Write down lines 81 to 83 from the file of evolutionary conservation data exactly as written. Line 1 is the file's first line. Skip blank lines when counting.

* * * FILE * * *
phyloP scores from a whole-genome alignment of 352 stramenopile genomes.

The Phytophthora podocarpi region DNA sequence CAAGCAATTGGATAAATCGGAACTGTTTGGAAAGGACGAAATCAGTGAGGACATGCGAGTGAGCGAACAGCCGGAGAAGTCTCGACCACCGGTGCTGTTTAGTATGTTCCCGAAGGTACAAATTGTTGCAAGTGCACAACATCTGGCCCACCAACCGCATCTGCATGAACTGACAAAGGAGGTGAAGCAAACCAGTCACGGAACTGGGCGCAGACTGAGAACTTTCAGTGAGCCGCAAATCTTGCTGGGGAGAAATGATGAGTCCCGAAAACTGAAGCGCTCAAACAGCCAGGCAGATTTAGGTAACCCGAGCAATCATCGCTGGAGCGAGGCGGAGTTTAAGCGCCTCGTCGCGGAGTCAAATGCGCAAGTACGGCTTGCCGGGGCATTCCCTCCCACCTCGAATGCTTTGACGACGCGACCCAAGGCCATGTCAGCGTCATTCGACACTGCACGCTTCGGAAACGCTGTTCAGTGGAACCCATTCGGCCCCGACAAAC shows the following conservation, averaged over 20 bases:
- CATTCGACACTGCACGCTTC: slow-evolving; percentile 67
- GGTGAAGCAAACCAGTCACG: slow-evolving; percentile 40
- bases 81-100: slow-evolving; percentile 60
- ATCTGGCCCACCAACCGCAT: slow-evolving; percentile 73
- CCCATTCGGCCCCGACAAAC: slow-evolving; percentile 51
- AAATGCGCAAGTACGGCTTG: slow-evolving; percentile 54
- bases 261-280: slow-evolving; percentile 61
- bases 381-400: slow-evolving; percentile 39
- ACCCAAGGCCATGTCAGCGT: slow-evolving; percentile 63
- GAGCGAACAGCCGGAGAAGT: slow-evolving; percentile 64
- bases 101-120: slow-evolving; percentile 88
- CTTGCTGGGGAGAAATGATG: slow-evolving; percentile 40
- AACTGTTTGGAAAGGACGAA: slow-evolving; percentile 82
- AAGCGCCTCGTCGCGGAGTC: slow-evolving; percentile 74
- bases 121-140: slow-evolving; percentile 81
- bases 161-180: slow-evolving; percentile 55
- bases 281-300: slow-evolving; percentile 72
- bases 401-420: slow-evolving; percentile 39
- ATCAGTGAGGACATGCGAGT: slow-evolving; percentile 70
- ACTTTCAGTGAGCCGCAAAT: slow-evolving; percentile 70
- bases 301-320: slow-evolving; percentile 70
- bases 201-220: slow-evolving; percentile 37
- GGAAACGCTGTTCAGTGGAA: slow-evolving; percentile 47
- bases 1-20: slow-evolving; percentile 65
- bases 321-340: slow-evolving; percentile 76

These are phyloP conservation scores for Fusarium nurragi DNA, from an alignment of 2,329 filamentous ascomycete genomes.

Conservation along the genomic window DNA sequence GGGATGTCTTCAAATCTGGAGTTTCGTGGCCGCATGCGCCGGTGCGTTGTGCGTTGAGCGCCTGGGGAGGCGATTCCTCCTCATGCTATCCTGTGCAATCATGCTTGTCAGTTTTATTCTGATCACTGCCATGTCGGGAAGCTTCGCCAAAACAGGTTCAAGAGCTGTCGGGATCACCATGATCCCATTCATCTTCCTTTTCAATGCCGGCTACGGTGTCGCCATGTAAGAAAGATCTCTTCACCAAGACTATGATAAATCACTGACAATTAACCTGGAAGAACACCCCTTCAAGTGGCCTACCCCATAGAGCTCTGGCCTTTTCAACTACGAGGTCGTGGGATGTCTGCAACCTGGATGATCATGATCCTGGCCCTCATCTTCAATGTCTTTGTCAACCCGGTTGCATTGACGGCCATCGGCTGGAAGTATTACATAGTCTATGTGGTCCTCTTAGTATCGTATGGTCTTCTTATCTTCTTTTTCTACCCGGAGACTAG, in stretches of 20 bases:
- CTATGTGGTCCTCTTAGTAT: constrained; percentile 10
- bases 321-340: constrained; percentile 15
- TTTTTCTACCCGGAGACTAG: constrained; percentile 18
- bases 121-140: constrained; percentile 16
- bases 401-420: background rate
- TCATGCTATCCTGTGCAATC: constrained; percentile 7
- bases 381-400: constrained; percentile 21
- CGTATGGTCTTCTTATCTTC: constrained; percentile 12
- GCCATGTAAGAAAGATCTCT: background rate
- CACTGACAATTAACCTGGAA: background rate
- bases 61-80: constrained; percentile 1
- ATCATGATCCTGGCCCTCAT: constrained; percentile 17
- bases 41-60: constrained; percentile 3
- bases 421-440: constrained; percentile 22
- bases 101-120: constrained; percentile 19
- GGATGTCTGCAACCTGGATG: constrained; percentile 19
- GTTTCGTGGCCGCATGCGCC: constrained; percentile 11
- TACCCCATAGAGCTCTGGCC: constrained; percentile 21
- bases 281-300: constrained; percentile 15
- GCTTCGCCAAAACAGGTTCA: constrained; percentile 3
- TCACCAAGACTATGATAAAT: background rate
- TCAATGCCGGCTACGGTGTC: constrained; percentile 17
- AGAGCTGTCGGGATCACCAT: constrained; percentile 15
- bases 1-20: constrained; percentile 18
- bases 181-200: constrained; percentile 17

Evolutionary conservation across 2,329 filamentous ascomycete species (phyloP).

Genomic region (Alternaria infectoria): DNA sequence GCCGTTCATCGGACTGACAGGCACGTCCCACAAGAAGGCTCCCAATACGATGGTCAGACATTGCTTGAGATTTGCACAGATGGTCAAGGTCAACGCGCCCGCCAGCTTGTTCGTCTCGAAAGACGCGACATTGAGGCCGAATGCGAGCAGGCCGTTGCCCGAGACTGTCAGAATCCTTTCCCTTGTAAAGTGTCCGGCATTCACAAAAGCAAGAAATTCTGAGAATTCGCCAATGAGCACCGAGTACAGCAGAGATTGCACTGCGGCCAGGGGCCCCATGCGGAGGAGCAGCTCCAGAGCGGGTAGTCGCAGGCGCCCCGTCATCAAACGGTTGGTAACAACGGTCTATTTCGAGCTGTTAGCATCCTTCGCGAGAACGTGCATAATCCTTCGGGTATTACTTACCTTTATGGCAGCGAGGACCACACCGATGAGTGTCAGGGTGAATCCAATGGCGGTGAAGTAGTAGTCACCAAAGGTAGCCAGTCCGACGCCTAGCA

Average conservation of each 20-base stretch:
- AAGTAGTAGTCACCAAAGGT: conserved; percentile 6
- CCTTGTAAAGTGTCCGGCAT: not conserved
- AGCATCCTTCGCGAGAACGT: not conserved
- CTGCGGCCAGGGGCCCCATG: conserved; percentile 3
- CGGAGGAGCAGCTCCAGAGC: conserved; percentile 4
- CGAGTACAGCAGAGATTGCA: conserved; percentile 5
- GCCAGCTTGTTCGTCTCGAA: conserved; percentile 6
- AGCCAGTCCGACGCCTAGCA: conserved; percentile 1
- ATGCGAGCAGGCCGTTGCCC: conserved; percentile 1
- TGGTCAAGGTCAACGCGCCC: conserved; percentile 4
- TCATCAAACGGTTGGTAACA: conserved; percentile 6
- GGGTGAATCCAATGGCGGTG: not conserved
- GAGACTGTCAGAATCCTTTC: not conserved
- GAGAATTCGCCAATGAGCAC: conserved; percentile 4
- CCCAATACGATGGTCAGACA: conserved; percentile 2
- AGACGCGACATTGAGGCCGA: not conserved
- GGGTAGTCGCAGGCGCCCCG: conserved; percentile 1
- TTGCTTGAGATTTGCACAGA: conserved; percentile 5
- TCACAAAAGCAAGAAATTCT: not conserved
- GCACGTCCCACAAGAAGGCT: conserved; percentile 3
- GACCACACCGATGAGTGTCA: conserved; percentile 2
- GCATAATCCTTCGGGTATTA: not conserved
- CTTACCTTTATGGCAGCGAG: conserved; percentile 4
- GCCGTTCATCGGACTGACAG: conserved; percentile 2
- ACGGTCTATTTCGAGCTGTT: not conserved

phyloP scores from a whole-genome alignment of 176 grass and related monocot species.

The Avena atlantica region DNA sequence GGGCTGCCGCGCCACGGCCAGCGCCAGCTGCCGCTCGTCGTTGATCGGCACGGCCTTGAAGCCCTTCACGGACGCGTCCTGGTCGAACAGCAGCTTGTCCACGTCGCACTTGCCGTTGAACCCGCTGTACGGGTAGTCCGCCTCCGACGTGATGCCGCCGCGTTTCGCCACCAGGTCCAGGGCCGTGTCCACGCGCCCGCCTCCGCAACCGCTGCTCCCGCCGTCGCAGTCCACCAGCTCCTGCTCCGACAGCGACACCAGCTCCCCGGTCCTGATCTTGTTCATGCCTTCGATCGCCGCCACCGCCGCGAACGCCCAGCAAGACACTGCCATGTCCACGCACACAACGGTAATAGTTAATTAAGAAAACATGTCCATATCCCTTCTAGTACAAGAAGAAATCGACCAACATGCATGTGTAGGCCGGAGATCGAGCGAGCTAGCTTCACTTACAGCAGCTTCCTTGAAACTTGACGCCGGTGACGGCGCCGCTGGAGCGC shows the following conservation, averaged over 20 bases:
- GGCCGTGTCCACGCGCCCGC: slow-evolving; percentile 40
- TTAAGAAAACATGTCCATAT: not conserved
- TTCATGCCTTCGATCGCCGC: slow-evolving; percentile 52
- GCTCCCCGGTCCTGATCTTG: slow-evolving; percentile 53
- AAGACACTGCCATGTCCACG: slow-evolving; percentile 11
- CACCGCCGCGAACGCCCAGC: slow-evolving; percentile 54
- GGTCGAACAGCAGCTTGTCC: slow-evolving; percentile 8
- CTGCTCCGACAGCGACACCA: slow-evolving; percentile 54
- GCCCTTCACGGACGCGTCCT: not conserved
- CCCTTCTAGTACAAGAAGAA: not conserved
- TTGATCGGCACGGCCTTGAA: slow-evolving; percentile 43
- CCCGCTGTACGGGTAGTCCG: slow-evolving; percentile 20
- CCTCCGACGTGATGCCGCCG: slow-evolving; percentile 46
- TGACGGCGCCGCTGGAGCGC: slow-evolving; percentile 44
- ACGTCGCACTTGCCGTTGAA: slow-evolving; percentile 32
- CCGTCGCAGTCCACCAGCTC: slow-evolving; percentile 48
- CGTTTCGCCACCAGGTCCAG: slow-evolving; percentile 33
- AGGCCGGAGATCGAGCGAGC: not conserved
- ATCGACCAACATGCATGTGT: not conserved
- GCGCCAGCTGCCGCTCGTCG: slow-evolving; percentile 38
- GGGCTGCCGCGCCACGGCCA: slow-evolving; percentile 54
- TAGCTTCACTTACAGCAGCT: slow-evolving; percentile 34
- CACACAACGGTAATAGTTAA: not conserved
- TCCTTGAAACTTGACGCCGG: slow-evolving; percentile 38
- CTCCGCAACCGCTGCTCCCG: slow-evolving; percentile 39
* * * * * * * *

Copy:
- GCCGTTCATCGGACTGACAG: conserved; percentile 2
- ACGGTCTATTTCGAGCTGTT: not conserved

phyloP scores from a whole-genome alignment of 176 grass and related monocot species.